Shortly after the Forney High (Texas) Jackrabbits won the 2018 State 5A softball championship last May, Madison Galiano accepted the championship trophy at home plate.
Her mind was flooded with emotion as she triumphantly held it high, and kissed it. At one point, she almost dropped it, but she wasn’t about to let go of the wooden object that symbolized all she and her teammates had been through to experience this moment every athlete dreams of.
“I was overwhelmed with joy,” recalled Galiano, a junior infielder, and backup catcher. “It was amazing to see how far we actually got. Just the fact we reached our goal, and did it for a reason bigger than ourselves made me super happy.”
As she celebrated with her teammates following the 4-1 victory over Richmond Foster that clinched the finals, tears filled Galiano’s eyes. It was more than just the trophy, or even the exhilaration of winning the school’s first state softball championship, that made the experience so gratifying. She was remembering another moment from the year before, a night that changed not only her life but the lives of her teammates.
On May 16, 2017, Galiano’s twin sister, Emily, was killed after being struck by a car driven by one of her teammates following a team dinner. As everyone was preparing to leave, one of the girls didn’t see Emily walking behind her vehicle as she backed out of the driveway.
The Jackrabbits were scheduled to play Mansfield Lake Ridge in a regional semifinal series later that week. Head softball coach Pat Eitel was faced with the unenviable task of pulling a team together after a tragedy and determining whether or not to continue playing.
The best thing to do, he realized, was to leave it up to the team.
Play For Em
“Ladies,” he told them, “If you all don’t want to play, there’s no disgrace. What we’ve gone through is unbelievable. I’ll back you 100 percent.”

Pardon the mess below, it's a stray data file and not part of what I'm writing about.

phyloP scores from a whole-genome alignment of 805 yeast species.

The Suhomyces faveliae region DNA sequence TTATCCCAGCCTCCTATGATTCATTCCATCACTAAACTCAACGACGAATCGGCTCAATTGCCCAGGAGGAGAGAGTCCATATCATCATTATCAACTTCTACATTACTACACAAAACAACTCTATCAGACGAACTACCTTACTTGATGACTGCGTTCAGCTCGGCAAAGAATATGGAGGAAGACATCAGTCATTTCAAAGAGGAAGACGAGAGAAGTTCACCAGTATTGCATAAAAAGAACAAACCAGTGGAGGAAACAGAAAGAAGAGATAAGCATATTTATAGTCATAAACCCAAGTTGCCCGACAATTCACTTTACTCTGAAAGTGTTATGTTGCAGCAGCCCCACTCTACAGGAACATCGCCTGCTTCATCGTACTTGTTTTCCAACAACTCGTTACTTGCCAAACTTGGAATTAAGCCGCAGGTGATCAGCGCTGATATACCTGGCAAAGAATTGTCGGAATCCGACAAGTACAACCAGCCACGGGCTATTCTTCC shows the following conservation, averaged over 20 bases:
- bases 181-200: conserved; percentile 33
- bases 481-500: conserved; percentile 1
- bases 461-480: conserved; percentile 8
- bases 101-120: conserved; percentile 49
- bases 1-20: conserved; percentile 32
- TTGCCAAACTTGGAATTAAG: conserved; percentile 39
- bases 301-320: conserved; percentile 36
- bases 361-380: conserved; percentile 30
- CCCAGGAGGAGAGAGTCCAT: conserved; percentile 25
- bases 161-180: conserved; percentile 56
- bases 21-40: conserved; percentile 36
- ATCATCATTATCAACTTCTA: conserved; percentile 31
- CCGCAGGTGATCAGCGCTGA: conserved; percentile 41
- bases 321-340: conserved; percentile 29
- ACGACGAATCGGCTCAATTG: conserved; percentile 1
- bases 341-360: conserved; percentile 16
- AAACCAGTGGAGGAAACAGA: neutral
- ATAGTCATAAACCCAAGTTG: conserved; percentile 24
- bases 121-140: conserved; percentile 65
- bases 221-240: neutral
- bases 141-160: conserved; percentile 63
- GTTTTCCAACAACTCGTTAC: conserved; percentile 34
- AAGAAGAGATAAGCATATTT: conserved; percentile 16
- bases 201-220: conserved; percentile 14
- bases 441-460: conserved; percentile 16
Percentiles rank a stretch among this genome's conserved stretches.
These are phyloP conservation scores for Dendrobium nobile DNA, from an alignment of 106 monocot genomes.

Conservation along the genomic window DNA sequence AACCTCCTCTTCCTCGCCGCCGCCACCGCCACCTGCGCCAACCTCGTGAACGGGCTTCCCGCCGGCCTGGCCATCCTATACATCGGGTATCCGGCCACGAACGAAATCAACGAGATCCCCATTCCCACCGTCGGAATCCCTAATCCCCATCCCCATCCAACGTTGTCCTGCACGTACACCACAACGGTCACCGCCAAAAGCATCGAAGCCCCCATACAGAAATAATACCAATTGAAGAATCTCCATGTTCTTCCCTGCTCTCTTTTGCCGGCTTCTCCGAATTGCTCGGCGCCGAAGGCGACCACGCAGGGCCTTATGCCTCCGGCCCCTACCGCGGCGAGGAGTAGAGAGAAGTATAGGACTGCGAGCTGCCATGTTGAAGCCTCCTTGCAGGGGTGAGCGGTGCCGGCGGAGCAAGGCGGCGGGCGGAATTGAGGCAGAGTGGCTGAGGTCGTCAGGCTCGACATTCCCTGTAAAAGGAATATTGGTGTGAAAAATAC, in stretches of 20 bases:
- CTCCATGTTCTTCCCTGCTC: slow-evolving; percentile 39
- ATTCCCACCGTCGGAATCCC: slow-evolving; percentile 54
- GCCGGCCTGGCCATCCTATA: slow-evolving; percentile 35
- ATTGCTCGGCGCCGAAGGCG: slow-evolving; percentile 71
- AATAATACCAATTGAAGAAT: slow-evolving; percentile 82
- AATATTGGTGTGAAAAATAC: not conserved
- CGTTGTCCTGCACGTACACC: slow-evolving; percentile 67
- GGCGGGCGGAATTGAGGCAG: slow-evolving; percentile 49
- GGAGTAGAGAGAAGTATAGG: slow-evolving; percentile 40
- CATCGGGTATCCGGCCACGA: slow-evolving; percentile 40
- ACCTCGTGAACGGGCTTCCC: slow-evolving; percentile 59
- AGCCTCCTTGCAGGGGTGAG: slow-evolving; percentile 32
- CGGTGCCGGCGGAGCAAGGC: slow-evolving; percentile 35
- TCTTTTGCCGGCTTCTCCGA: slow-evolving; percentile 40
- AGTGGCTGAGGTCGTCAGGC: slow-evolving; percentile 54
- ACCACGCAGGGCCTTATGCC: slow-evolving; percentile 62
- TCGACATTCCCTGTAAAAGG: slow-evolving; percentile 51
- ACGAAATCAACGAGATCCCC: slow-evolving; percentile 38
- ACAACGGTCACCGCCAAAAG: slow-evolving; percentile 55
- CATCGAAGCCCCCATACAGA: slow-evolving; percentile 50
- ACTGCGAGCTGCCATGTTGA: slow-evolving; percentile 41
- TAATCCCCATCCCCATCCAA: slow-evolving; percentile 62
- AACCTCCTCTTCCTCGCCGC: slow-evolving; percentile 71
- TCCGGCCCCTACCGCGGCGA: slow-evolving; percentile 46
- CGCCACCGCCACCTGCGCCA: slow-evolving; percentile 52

The decision was unanimous: they would not only play but dedicate each game and season moving forward to Emily and her memory. Their resolve became a team motto: Play for Em.
“The night after the accident, we all got together and dedicated everything we did (to Emily),” Galiano said. “Not just the softball season, (but) everything we did in life, we wanted to dedicate to her.”
The Jackrabbits defeated Lake Ridge in an emotional series before bowing out to The Colony in the regional finals.
“We ran out of gas,” Eitel explained. “The kids weren’t getting a lot of sleep, and the emotions were really coming out.”
Word of the accident spread throughout Texas and other states. Dozens of people sent words of encouragement to Galiano, her family, and the team. Two girls drove several hours from West Texas to lend their support. Even the Texas Rangers sent flowers. The outpouring of love and encouragement kept Galiano and her family going in the weeks and months following the accident.
“We had people helping us go to the store, people would bring us stuff,” Galiano said. “We had an overwhelming amount of support from the community, especially the softball team. We basically had a whole other family that pushed us through, helped us keep going.”
The 2018 season began with the Jackrabbits more determined than ever to take the next step and win a championship. As they would discover, the road contained numerous peaks and valleys. The team went 8-6 through their first 14 games, including a 2-4 mark during a tournament in Houston that featured several tough 6A teams.